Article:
Rethinking the Benefits of Small-Business Saturday
What started as an incentive for consumers to 'shop small' has turned into a clarion call for local shops to unite and form stronger communities.
By Bartie Scott
The weeks between Thanksgiving and New Year's drive 50 percent of annual sales at BJ Dowlen's company Bodyworks Enterprises, whose flagship product is a self-massage tool called BodyworksBall. Rather than kicking off her sales season on Black Friday, the traditional holiday opener, she views the Saturday after Thanksgiving Day as the official start date. The day--dubbed Small-Business Saturday--is crucial for her company in large part thanks to pooling resources with other local shops.
"All of us have our own brick and mortar [shop], and that's great, but the cross-promotion is helping us all to increase visibility and sales," says Dowlen.
That's been the biggest benefit of the holiday American Express created in 2010 to offer financial incentives to consumers who shop at local businesses on the Saturday after Thanksgiving. Last year, to capture the kind of "digital foot traffic" that drives customers from one local business to the next, Dowlen created a video featuring products and services from 11 other businesses in her town of Brick, New Jersey. This year, she's working on a similar collaborative campaign, for which she created a graphic and hashtag for the community to use in cross-promotional efforts.
In 2011, Congress officially recognized the holiday, which falls on November 26 this year. But over the years, American Express scaled back its financial incentives--from a $25 statement credit for those who shop locally on Small-Business Saturday, down to a $10 credit. In 2015, it offered no reward, and this year, AmEx customers will get points in lieu of cash incentives.
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Without AmEx's financial incentives driving customers, some businesses say they can't afford to spend advertising dollars on a single day's promotion. That's why it often falls to local chambers of commerce or business district associations to organize community promotions. The chamber in Patchogue, New York, for example, is offering the first 300 patrons at local businesses between 11:00 a.m. and 5:00 p.m. a "Shop Small" swag bag full of deals from Patchogue businesses. Banter & Bliss Candle Co. in San Pedro, California, gets a boost as part of an artisans' marketplace called Crafted, which operates out of the Port of Los Angeles, says founder Sheena Tahilramani. There it offers candle-making workshops for customers during the weekend following Thanksgiving.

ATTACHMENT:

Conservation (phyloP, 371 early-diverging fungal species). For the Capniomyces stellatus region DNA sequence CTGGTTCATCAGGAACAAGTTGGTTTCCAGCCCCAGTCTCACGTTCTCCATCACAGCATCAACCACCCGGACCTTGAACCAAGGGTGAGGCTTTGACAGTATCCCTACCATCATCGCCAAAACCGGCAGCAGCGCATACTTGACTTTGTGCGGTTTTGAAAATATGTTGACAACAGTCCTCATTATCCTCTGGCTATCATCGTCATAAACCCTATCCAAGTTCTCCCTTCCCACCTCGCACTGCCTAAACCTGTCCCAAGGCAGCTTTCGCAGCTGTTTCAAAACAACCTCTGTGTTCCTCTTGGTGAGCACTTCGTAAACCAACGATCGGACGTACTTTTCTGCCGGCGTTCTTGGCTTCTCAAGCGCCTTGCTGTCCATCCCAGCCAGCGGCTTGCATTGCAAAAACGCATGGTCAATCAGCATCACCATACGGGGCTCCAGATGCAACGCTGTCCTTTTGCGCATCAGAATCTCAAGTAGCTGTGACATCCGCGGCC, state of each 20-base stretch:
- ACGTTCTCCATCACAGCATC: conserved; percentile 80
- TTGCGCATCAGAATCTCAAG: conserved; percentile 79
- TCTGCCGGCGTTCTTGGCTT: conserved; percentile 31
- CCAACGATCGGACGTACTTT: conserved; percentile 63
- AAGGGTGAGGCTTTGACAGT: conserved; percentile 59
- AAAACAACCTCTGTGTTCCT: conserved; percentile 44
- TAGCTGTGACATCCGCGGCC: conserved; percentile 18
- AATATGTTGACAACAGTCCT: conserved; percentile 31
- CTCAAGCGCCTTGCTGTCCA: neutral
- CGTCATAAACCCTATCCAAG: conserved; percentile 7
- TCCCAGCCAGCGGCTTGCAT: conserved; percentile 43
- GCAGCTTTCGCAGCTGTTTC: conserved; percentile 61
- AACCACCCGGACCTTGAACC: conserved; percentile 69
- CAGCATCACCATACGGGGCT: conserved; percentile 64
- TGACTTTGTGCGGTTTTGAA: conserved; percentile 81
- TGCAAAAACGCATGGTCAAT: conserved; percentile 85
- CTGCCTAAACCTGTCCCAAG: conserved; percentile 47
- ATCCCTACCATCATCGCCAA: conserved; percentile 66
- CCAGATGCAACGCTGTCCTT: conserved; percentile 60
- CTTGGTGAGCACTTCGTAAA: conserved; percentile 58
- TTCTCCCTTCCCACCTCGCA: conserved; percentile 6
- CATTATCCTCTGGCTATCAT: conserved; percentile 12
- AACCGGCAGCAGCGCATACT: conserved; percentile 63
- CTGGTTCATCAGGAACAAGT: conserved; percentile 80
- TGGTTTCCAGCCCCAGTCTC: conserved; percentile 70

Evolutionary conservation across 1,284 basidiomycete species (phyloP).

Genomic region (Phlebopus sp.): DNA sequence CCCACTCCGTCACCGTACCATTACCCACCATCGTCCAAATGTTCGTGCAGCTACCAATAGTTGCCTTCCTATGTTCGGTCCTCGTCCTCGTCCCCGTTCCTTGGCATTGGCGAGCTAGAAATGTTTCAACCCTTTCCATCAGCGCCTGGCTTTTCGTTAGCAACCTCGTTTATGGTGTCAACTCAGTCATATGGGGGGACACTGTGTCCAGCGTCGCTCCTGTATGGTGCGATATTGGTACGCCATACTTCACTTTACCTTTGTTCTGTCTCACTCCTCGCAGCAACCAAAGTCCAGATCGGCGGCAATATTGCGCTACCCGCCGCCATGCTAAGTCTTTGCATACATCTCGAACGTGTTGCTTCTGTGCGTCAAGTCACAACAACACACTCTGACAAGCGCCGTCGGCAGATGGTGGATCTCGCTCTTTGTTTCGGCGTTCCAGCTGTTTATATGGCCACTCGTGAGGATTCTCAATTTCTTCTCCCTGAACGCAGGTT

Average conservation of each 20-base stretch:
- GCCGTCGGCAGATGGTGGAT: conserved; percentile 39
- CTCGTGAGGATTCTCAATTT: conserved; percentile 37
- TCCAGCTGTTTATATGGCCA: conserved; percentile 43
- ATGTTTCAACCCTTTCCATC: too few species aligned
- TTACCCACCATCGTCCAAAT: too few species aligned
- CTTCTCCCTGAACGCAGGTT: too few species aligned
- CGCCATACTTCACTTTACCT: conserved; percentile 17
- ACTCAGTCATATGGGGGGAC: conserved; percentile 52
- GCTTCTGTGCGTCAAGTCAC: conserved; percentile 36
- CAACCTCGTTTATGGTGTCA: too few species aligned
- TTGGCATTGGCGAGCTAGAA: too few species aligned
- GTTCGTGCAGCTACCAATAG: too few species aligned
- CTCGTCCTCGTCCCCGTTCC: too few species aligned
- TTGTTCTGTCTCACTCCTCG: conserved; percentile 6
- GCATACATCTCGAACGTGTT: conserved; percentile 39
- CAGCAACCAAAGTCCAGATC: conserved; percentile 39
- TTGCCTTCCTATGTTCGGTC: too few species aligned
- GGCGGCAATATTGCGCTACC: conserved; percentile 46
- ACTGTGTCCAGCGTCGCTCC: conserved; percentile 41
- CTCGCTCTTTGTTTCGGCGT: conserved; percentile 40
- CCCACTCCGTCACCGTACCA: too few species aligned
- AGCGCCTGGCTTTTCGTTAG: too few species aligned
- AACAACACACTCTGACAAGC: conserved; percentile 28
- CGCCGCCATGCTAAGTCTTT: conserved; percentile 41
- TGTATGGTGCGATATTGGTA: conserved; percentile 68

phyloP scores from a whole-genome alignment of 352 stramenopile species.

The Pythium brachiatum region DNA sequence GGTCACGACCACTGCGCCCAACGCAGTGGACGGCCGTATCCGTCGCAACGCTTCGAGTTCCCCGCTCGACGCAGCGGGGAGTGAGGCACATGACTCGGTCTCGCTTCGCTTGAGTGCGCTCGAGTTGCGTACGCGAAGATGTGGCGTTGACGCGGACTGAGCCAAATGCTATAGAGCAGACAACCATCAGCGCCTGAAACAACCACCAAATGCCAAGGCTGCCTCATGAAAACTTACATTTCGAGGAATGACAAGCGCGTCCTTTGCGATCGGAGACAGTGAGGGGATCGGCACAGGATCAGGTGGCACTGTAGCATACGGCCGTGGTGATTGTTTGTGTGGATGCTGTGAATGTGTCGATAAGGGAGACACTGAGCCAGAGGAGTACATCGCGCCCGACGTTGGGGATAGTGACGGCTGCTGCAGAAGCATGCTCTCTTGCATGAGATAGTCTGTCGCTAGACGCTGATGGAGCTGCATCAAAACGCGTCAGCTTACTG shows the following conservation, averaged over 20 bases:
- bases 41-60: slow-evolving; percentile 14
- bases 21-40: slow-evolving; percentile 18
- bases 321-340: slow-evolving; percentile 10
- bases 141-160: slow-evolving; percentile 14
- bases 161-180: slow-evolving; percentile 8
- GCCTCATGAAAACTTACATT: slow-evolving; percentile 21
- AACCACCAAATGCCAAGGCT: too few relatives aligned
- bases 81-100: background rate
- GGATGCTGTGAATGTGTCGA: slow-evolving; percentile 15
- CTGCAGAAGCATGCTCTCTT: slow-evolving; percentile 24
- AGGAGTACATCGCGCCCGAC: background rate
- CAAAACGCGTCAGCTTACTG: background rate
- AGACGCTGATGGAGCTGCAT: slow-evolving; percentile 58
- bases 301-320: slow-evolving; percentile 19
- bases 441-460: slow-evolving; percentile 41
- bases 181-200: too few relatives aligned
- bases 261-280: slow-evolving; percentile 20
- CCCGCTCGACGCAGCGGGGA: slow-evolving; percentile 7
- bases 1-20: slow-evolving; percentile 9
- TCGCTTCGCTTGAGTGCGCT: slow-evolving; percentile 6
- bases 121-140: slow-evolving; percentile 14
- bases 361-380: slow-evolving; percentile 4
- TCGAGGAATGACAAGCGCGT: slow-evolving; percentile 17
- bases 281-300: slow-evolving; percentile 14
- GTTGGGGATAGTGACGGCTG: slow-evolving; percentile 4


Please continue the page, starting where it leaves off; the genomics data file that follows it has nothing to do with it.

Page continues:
Late November isn't normally a busy time for Dallas-based Sunnyland Patio Furniture, so VP of operations Brad Schweig says the business has to get creative to see any kind of boost on Small-Business Saturday. In addition to offering discounts, this year the family-run business is trying out a new way of giving back to the community--offering 10 percent of every sale to any nonprofit organization of the customer's choosing.
Even though the consumer financial incentives from AmEx have weakened, business owners like Cordell Miles can still take advantage of free marketing materials on the credit card company's website. Through the local chamber of commerce, his Downers Grove, Illinois, independent record store, Music Masters Worldwide, is participating in a collaborative shopping effort, in which he is kicking off a showcase of some of the most hard-to-find items in his store.
Miles is hoping the event will inspire storytelling among customers who take home special items--after they've left his shop and moved on to other stores or family gatherings. After all, that emotional connection and sense of community is what fosters loyalty to local businesses--and keeps customers coming back for more.